Supreme Court questions release of Bilkis Bano’s rapists
The Supreme Court has questioned the Gujarat government’s release of eleven Hindu supremacist men who were convicted of gang-raping a pregnant Muslim woman, Bilkis Bano, and murdering most of her family members during the 2002 Gujarat violence.
“A pregnant woman was gang-raped and several people were killed,” said Justices K. M. Joseph and B. V. Nagarathna. “You cannot compare [the] victim’s case with standard [murder] cases. Like you cannot compare apples with oranges, similarly massacre cannot be compared with single murder.”
The comments were made after the federal and Gujarat state government told the Supreme Court that they may file a plea seeking a review of its order asking the state to be ready with original files on the grant of remission to the murderers and rapists.
“The question is whether the government applied its mind and what material formed the basis of its decision to grant remission,” the bench added. “Today it is Bilkis, but tomorrow it can be anyone. It may be you or me. If you do not show your reasons for grant of remission, then we will draw our own conclusions.”
When she was 21 years old, Bano was attacked by a Hindu mob along with 16 other family members while fleeing Hindu extremist mob violence in her Gujarat village. Bano, who was five months pregnant, was gang-raped and brutally assaulted, along with her mother and other women in her family. Bano’s three-year-old daughter was killed when a Hindu extremist smashed her on the ground. Only three members of the family survived the attack, including Bano.
Gujarat Muslims recount horrors during Ram Navami attacks
Muslims in Gujarat state are still reeling from violent Hindu supremacist attacks carried out ahead of the Hindu festival Ram Navami, with several victims coming forward to recount the violence they witnessed at the hands of Hindu mobs and police alike.
One Muslim woman, Madinabibi, reported that minutes before her family prepared to break their Ramadan fast, police broke into their home and dragged away several of her family members, baselessly accusing them of pelting stones at a Hindu procession.
“They dragged my sons, my daughters-in-law, and my daughter out of our house. They emptied my home during iftar. I shouted, I begged and shrieked only to be met by their deafness,” said Madinabibi.
Mufti Anas, an imam, recounts that a Hindu mob vandalized his mosque, broke inside, and began beating worshippers during prayer time.
“We were praying when stones were being pelted at the mosque, when we were offering [prayer], we could hear our windows cracking. Later, vandals also trespassed into the mosque, beat many [worshippers] and caused damage to the inside area as well,” Anas told The Wire, an Indian publication.
He says that the Hindu supremacists have begun deliberately directing their processions through Muslim areas.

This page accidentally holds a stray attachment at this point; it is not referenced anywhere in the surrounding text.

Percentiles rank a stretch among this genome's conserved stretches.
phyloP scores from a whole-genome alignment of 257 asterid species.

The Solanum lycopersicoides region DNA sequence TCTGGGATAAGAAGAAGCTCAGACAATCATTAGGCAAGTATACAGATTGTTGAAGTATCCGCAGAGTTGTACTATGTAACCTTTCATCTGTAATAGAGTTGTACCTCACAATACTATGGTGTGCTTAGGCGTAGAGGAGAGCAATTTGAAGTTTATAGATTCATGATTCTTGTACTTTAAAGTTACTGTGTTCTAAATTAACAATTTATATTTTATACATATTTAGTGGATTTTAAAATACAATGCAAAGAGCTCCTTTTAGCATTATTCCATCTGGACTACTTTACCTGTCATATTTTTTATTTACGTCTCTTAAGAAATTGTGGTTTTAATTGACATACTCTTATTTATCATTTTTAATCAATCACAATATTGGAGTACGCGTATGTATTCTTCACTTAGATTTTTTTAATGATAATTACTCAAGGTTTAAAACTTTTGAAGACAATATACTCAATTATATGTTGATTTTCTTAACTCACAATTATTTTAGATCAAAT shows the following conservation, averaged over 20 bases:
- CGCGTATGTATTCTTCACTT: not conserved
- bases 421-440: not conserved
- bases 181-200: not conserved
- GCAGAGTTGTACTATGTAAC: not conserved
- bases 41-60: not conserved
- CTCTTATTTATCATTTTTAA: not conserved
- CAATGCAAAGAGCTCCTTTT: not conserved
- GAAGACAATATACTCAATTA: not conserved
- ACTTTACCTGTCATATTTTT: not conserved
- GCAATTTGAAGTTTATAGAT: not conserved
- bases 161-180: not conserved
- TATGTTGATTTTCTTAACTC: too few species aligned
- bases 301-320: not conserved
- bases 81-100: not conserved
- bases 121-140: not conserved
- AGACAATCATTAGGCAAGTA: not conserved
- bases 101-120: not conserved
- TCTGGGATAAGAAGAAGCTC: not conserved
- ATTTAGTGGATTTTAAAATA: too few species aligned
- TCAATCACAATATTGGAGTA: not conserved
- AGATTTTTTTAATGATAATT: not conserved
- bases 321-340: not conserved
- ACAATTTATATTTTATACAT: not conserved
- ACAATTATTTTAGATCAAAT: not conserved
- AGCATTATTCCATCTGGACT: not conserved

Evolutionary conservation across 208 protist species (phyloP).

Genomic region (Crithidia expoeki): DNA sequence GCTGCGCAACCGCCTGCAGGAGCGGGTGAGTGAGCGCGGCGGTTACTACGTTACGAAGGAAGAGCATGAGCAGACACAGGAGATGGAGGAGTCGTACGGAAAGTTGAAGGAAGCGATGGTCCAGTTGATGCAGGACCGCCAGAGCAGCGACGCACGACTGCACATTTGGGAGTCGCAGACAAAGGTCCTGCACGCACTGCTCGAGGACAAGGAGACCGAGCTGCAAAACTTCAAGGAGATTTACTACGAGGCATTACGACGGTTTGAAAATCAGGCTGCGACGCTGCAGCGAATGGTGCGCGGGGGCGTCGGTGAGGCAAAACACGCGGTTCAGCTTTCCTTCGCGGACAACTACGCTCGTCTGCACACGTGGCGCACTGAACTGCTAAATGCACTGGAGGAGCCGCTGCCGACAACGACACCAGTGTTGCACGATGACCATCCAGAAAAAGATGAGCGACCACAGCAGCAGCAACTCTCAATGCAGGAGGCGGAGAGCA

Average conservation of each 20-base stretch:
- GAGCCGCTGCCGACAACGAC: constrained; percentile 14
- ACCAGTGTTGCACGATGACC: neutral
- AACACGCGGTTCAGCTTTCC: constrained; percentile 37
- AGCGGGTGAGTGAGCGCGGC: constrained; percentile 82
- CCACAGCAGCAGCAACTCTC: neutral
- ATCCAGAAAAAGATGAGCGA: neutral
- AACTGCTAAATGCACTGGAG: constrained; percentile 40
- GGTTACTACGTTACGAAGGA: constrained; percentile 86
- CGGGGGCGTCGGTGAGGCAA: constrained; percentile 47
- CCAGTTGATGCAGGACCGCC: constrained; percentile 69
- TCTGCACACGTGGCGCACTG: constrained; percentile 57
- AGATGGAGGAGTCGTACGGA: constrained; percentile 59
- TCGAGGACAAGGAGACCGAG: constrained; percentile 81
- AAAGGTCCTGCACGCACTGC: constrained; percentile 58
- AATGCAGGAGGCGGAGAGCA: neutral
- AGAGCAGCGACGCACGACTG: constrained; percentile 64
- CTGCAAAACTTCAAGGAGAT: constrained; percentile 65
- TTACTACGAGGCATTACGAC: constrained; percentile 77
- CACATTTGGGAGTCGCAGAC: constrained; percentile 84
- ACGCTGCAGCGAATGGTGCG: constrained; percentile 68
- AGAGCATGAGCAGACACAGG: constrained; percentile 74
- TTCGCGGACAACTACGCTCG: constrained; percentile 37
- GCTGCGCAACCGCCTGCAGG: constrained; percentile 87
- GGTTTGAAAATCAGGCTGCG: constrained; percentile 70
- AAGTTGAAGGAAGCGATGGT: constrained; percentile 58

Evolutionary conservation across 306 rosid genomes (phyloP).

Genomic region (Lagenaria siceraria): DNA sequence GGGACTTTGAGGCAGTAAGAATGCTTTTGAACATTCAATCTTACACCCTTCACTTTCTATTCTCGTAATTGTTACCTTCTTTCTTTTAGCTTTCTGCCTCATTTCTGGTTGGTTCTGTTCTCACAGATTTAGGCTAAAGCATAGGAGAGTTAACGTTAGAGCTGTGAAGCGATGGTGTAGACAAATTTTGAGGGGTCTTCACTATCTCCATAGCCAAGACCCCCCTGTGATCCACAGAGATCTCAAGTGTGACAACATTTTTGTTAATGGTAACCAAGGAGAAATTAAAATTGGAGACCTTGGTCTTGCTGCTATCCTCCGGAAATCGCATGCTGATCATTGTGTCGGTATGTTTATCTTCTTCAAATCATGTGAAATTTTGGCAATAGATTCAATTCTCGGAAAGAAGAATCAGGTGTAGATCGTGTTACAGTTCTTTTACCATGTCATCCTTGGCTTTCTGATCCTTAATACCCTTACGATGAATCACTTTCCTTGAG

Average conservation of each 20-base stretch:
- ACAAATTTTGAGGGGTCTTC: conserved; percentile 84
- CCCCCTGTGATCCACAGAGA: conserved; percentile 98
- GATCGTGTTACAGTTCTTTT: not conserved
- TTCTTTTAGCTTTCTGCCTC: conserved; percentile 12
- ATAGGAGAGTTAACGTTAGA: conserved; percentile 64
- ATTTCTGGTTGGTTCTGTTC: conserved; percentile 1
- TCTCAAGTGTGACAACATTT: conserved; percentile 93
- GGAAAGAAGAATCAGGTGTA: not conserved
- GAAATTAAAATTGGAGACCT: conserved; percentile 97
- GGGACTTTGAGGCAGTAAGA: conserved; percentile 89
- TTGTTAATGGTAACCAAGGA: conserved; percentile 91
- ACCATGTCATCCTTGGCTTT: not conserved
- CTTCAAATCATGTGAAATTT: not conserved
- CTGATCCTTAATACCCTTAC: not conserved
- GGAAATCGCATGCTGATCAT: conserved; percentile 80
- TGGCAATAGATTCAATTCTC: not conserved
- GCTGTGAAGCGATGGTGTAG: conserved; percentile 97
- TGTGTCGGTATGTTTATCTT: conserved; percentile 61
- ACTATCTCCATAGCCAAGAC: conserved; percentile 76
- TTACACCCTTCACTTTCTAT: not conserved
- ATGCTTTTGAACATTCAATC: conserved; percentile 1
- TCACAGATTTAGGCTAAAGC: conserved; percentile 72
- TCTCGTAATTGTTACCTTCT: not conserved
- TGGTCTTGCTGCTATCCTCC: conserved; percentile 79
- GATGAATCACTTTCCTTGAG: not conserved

“In my tenure, or even before that as a local, we have never seen the [Ram Navami procession] pass by the mosque… It is not the route they follow. And even if they decided to follow it, was there a need to vandalize our religious spaces to celebrate their religious festival?” asked Anas.
“It is just becoming an everyday act of provocation now; they will deliberately enter Muslim areas for their festivals,” said Kherunisa, a Muslim resident whose locale was attacked by a Hindu mob. “Around 1:30 pm, they put on loud music and the Hanuman Chalisa (Hindu religious song) right outside the mosque, and when they reached the dargah, they could be seen throwing stones inside the dargah premises.”
Despite these accounts, police have overwhelmingly arrested Muslims after Ram Navami violence, allowing Hindu supremacists to walk free.
Civil rights group slams Karnataka laws that “harass” Muslims, Dalits
A civil rights group, Bahutva Karnataka, has slammed the Hindu supremacist Bharatiya Janata Party (BJP)-ruled Karnataka state government for passing laws that lead to attacks on minorities, including Muslims and Dalits, without due consultation.
One of these laws is the Karnataka Prevention of Cow Slaughter and Preservation of Cattle Act, 2021, which makes it illegal to buy, sell, transport, and slaughter all types of cattle.
“It is evident that the law was passed to harass a section of Dalits and Muslims who are dependent on cattle for their livelihood,” Bahutva Karnataka said in a report. “This will have a negative impact not only for the nutrition and health of Dalits and Muslims but also on the entire farming community of the state.”
The majority of cattle traders in India are Muslim. Hindu supremacist cow vigilantes weaponize such laws in order to justify violent attacks and mob lynchings of Muslim men who are part of the cattle trade.
Earlier this month, cow vigilantes in Karnataka lynched a Muslim cattle trader, Idrees Pasha, despite the fact that he showed them documents proving he was legally allowed to transport cattle.